The mealworm tamales at Penn State’s Great Insect Fair this past Saturday were, indeed, a meal. The capsaicin hit about thirty seconds after the last bite, as a hot tamale should, and I found myself going back for seconds, and then thirds. There’s always something special about food that needs to be unwrapped, and if it contains the larvae of that most poetically named of all beetles — the tenebrionid or darkling beetle — well, that’s gravy. Of course, it helped that I’m not in the habit of examining my food too closely before popping it in my mouth.
Consuming mealworm larvae can amount to a kind of poetic justice, too, if they’ve managed to infest one’s grain supply. I’ll admit I’ve cooked up rice with flour moth larvae in it (though I’ve never served it to guests — don’t panic, y’all). It’s a way of making lemonade from lemons, and the results are usually much more nutritious than the unadulterated grain would’ve been. I’ve been told that the kinds of locusts that devastate crops are actually a culinary blessing in disguise.
They didn’t have any locusts on Saturday, but they did have two additional Mexican insect dishes at the food booth, and surprisingly, it was one of the few spots at the entire fair where I didn’t have to stand in line. My cousin Morgan graciously stepped to the side when I wanted to have a closer look at the wax moth bean dip.
This time, the insect ingredient was a little harder to ignore. But isn’t that the most succulent larva you’ve ever seen? Beekeepers, take note: when the wax moths start eating your hives, you can can simply turn the tables on them.
Then there was the guacamole. All three dishes were free, and very tasty.
It’s funny the prejudice we have against consuming terrestrial invertebrates, especially considering how much we prize certain aquatic invertebrates — shrimp, oysters, lobsters, clams, squid. But I guess that’s the point of the Great Insect Fair: to get people — especially kids — thinking about insects in a more objective light. It’s become a hugely popular annual event, packing the Ag Arena right across from Beaver Stadium, home of the Nittany Lions.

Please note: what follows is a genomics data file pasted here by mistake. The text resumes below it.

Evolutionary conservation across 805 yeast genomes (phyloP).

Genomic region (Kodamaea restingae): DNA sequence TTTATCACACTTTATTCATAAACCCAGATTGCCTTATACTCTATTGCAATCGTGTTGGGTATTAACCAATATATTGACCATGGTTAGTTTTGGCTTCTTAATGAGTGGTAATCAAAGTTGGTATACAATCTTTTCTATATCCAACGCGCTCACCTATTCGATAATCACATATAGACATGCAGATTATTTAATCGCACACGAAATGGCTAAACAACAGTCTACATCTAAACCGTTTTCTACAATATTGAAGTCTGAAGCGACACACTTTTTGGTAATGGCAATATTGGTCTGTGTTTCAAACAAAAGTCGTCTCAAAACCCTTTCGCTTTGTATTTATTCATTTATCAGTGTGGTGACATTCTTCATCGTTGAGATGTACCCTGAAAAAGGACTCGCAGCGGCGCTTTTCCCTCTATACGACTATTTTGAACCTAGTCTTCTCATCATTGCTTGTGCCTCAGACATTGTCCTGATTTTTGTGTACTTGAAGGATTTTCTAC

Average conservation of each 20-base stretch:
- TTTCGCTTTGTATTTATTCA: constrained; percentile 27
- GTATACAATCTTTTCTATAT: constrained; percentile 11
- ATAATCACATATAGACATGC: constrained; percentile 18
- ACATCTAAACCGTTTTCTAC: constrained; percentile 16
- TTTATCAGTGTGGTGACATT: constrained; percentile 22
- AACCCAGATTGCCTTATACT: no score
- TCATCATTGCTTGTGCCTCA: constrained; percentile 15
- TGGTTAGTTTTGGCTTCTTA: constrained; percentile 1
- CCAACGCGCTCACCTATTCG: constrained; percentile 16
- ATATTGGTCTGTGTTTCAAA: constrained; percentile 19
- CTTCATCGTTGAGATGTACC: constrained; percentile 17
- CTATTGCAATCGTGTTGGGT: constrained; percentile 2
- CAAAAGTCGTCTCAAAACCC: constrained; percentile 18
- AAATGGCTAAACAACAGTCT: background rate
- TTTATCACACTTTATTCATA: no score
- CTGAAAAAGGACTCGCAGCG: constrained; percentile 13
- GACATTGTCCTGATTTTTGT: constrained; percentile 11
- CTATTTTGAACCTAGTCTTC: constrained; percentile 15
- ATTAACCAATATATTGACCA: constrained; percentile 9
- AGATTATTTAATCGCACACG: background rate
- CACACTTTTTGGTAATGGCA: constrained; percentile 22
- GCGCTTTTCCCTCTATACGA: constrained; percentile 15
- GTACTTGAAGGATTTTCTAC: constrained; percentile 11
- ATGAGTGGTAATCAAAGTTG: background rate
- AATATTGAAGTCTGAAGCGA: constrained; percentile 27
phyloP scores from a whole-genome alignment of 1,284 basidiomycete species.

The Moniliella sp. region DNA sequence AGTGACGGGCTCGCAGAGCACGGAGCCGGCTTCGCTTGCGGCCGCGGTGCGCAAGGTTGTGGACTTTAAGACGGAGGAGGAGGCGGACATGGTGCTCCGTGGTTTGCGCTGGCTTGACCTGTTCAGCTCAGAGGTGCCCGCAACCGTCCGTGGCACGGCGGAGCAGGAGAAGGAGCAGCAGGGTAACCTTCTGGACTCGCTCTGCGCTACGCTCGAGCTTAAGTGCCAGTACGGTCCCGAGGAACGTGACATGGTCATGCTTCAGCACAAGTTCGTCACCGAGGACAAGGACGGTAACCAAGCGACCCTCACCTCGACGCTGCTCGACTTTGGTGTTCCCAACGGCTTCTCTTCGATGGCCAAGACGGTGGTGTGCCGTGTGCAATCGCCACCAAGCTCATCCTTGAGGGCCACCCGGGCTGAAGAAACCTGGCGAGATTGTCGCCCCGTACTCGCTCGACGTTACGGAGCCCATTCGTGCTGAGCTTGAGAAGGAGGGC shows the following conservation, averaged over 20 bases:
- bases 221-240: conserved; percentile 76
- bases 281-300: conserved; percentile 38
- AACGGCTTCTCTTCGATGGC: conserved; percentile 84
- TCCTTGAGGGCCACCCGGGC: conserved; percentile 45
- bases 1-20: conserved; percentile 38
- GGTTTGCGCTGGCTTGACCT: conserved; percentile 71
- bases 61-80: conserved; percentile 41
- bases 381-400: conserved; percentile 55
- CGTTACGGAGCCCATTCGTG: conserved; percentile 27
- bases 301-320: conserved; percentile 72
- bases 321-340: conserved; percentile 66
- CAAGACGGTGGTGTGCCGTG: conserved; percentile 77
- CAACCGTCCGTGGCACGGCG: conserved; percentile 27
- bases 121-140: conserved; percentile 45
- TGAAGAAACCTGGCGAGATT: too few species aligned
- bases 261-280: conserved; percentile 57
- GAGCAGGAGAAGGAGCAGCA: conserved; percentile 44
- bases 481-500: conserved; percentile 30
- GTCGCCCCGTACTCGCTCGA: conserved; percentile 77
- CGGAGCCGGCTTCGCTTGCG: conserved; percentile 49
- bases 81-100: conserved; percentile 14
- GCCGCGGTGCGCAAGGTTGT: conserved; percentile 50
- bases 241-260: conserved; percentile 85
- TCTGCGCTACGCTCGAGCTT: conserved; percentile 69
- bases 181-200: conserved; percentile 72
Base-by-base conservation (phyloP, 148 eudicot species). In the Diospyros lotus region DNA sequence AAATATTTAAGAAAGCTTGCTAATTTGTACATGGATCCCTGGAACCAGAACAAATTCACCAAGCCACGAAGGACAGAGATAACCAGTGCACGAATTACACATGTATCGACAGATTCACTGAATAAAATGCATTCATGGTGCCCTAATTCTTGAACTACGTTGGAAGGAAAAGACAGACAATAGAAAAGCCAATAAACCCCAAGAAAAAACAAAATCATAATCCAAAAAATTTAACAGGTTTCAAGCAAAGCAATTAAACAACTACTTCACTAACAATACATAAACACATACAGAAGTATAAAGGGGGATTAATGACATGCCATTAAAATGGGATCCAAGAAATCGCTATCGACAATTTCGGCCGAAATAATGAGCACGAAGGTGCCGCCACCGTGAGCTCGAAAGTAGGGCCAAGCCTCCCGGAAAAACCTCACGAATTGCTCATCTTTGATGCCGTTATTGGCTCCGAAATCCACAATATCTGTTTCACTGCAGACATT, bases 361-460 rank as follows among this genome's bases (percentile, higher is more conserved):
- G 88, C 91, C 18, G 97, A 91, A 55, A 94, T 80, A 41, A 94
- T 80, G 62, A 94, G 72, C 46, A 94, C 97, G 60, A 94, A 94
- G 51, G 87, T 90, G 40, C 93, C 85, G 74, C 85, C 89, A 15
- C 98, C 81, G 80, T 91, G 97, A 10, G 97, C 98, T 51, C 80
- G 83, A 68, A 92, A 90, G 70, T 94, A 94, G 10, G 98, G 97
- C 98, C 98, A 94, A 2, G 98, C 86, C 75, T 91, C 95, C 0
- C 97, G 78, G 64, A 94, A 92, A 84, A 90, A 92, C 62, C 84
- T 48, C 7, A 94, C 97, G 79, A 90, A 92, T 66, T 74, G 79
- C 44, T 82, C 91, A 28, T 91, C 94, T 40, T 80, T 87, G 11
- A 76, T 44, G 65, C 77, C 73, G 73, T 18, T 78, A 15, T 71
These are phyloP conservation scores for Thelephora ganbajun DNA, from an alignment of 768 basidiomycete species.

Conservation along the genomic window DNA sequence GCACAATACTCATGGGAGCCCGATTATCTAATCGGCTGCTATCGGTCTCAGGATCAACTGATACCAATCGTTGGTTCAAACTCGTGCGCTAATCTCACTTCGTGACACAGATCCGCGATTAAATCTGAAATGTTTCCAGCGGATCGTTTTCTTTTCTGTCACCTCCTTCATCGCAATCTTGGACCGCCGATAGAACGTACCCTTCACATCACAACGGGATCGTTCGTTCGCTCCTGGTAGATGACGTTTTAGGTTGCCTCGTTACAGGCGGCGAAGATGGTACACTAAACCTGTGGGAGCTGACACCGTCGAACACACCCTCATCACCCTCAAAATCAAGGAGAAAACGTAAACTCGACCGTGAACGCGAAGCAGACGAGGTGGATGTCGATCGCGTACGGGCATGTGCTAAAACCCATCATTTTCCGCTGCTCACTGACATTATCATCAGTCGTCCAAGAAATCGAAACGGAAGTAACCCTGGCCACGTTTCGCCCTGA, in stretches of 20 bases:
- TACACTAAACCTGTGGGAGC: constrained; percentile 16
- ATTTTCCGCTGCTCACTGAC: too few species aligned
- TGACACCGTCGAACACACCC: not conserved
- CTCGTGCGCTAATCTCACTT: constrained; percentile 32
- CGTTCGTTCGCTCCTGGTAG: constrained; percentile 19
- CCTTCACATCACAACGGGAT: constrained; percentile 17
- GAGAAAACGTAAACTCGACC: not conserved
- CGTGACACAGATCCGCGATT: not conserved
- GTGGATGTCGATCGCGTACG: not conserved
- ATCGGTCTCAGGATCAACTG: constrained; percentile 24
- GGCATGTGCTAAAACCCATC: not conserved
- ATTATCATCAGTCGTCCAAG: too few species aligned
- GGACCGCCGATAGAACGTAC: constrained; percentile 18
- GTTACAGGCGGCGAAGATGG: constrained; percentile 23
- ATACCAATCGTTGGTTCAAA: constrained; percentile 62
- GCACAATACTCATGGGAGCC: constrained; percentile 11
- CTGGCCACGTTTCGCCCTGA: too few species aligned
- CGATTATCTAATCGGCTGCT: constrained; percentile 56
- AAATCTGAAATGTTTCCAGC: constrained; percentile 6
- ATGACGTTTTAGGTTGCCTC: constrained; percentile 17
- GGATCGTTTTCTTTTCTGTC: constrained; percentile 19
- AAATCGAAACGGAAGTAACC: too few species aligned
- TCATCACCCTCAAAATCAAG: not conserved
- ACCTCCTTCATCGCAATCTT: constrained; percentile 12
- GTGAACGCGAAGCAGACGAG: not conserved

It felt a little odd to attend a free event at the Penn State University Park campus. The fair did have its share of vendors, though. My mother couldn’t attend due to a back attack, so as a consolation gift I bought her a t-shirt with a picture of a caterpillar taking a crap and the message, “FRASS HAPPENS.”
Morgan wanted to buy a pair of live Madagascar hissing cockroaches in the worst way, but her mean old parents nixed the idea. She found plenty of kid-friendly activities to console herself with, though: making a paper butterfly out of a coffee filter, for example, and fishing for crawdads with a flyswatter (see the video in yesterday’s post).
In general, any display with live invertebrates drew a crowd. The mosquito guys were great, wielding a scary handpuppet of the World’s Deadliest Insect, and pointing out the differences between male and female mosquitos in the jars in front of them, which tempted visitors to crouch down and wait for one of the swarming larvae to complete its course and graduate to the upper chamber. A stuffed crow served as a reminder of the real victims of West Nile Virus, which tends to be downplayed in the local media because, after all, it rarely kills people.
The turnout itself was the thing that impressed me the most. Who’d have thought going to the cockroach races would be a bigger draw than sitting at home and watching the Penn State-Illinois game? Next weekend, the fields across the road will once again be packed with tailgate parties, and the empty Ag Arena will echo with the roars of 100,000 football fans, but for one day, at least, insects reigned supreme.
In response to a prompt at Creek Running North.